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The Regulatory Revolution at the FTCA Thirty-Year Perspective on Competition and Consumer Protection$
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James C. Cooper

Print publication date: 2013

Print ISBN-13: 9780199989287

Published to Oxford Scholarship Online: September 2013

DOI: 10.1093/acprof:oso/9780199989287.001.0001

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PRINTED FROM OXFORD SCHOLARSHIP ONLINE (www.oxfordscholarship.com). (c) Copyright Oxford University Press, 2019. All Rights Reserved. An individual user may print out a PDF of a single chapter of a monograph in OSO for personal use. date: 17 November 2019

In Defense of the Pfizer Factors 1 , 2 , 3

In Defense of the Pfizer Factors 1 , 2 , 3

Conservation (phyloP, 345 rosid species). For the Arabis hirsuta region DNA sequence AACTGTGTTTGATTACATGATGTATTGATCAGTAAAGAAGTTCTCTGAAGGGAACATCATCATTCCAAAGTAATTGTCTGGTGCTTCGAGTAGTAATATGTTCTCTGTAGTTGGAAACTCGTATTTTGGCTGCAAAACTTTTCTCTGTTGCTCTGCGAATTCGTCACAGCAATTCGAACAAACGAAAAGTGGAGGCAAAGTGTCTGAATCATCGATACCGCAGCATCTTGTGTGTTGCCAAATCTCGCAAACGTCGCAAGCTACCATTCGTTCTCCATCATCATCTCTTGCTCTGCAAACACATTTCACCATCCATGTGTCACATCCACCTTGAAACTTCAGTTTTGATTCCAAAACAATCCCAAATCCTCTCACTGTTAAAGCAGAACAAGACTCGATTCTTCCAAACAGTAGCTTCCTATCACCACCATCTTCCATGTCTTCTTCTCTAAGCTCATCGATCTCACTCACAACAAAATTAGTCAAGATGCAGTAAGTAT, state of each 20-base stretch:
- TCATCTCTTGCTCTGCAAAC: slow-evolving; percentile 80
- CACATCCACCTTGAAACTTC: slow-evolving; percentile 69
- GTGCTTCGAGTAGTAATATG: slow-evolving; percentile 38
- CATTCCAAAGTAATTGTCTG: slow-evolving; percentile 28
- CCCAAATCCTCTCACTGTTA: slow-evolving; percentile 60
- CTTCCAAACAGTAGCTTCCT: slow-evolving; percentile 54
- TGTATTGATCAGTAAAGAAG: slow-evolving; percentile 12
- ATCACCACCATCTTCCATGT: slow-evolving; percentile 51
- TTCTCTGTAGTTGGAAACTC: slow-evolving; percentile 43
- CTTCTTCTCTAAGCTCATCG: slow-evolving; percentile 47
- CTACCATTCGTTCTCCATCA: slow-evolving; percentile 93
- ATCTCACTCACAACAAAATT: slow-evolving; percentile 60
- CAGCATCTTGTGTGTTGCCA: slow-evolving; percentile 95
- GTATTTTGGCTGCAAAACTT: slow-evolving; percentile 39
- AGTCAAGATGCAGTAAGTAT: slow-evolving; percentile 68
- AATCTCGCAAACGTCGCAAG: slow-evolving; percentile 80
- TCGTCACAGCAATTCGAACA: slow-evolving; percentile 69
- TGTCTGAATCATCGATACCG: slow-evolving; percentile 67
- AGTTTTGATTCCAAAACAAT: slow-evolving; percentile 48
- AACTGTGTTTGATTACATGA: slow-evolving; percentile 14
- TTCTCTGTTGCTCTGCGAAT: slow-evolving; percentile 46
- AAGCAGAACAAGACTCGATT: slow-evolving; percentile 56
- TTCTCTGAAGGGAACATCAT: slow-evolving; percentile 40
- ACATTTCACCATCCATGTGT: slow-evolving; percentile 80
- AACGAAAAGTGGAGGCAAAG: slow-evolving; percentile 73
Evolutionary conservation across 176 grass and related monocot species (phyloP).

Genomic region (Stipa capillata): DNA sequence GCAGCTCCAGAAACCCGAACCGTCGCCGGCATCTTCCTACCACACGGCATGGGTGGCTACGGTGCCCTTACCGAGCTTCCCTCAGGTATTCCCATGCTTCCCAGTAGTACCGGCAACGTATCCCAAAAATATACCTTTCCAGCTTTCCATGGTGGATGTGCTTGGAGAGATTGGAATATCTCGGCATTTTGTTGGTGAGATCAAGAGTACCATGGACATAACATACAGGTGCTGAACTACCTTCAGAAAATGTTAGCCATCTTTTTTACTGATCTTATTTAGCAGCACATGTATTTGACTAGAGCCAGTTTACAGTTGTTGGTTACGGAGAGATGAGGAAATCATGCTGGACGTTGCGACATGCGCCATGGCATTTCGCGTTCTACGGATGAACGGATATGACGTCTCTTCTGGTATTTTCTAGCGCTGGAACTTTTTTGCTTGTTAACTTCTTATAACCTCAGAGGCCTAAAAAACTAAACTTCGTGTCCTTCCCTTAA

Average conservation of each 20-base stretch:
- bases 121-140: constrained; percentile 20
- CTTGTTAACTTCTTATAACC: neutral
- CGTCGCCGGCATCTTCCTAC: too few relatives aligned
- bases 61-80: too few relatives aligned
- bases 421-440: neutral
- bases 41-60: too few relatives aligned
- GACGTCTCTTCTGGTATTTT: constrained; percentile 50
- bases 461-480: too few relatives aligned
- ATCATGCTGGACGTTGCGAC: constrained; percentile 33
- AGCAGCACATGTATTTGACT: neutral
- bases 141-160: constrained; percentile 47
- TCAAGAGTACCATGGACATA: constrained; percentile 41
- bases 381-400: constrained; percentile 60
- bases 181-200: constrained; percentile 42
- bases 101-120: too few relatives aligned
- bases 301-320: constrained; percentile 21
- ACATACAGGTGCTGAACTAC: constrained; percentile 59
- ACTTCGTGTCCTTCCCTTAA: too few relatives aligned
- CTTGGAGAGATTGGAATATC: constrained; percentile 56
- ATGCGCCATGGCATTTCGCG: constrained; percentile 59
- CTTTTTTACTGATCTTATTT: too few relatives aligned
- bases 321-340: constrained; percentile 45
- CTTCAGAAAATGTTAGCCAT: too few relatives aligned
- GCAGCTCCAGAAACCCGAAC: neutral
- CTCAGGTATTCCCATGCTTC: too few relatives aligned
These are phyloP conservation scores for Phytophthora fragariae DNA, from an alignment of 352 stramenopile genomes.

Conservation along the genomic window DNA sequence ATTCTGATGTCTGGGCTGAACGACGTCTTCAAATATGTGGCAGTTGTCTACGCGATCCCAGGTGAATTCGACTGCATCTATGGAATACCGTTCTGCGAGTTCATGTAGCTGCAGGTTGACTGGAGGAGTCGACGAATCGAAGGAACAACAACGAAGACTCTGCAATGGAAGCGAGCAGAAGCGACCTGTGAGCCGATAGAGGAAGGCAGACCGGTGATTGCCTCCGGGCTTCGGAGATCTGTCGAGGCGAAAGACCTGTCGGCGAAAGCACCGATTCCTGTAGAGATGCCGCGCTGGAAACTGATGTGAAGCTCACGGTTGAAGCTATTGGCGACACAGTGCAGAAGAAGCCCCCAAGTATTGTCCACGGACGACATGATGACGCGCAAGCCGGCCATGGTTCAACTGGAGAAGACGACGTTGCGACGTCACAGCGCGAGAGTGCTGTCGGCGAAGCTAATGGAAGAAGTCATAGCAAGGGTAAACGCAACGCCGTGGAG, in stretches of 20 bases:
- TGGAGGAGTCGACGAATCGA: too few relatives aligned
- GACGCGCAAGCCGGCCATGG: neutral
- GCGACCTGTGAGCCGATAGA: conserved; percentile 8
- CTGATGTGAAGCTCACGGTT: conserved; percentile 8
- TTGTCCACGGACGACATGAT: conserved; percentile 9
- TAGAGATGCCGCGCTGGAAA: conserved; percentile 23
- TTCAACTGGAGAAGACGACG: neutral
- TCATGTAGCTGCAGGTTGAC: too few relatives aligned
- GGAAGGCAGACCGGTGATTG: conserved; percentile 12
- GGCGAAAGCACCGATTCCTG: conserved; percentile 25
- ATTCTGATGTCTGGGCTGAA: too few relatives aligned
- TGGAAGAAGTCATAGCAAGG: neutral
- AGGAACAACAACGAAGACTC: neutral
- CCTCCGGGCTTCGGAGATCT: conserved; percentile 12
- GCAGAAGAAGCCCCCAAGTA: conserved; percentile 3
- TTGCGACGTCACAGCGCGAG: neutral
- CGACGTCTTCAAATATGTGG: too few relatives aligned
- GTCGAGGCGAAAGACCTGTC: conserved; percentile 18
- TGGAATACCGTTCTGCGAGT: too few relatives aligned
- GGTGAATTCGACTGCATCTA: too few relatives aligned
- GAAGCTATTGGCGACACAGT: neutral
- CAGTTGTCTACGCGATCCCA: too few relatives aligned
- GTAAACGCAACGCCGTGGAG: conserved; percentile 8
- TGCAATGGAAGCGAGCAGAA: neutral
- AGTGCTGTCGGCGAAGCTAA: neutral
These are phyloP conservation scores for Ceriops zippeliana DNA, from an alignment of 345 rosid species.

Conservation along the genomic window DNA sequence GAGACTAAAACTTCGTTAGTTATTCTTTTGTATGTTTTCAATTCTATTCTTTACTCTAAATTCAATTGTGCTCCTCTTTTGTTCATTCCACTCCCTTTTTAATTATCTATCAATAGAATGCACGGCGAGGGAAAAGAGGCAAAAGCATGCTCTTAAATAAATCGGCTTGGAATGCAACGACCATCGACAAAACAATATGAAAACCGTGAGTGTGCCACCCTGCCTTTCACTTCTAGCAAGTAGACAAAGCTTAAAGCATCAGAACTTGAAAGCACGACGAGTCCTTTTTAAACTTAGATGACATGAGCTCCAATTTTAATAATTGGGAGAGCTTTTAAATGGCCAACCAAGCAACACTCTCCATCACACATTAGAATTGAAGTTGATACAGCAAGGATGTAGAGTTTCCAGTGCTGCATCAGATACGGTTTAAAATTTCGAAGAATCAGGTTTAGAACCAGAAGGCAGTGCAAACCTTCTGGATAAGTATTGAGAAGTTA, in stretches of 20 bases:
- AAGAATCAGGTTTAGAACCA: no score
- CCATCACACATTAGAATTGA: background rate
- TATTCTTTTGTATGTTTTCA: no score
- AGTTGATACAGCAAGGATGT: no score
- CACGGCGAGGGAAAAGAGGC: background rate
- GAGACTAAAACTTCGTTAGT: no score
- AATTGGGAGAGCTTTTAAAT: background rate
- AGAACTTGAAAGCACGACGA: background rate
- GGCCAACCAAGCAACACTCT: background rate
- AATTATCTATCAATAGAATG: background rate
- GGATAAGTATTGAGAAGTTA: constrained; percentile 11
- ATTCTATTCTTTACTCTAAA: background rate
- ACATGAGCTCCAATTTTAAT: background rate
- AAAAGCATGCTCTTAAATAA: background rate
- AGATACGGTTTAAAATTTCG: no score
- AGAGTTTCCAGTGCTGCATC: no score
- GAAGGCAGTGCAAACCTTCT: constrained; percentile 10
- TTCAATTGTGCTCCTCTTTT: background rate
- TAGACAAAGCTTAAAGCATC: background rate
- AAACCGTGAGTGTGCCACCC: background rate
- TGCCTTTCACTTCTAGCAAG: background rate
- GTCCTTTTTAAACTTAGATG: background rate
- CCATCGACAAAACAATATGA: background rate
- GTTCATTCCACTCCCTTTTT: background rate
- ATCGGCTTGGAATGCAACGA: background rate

(p.83) 8 In Defense of the Pfizer Factors1 , 2 , 3
The Regulatory Revolution at the FTC

J. Howard Beales

Timothy J. Muris

Robert Pitofsky

Oxford University Press

This chapter examines one particular aspect of consumer protection law—advertising substantiation—highlighting its merits and defending it against recent transgressions. It analyzes the FTC's 1972 Pfizer decision, which established the principle that an advertiser must possess and rely upon a “reasonable basis” to substantiate its advertising claims. This doctrine has allowed the Commission to determine on a case-by-case basis whether an advertiser's evidence is sufficient to support its claim without being constrained by overly rigorous or formalistic tests. The chapter explains why “competent and reliable scientific evidence” is the appropriate standard for health-related claims about foods, and discusses the application of the standard to dietary supplements. It explains why repudiation of the Pfizer factors cannot be justified as fencing in relief.

Keywords:   consumer protection law, advertising substantiation, substantiation doctrine, Pfizer, dietary supplements

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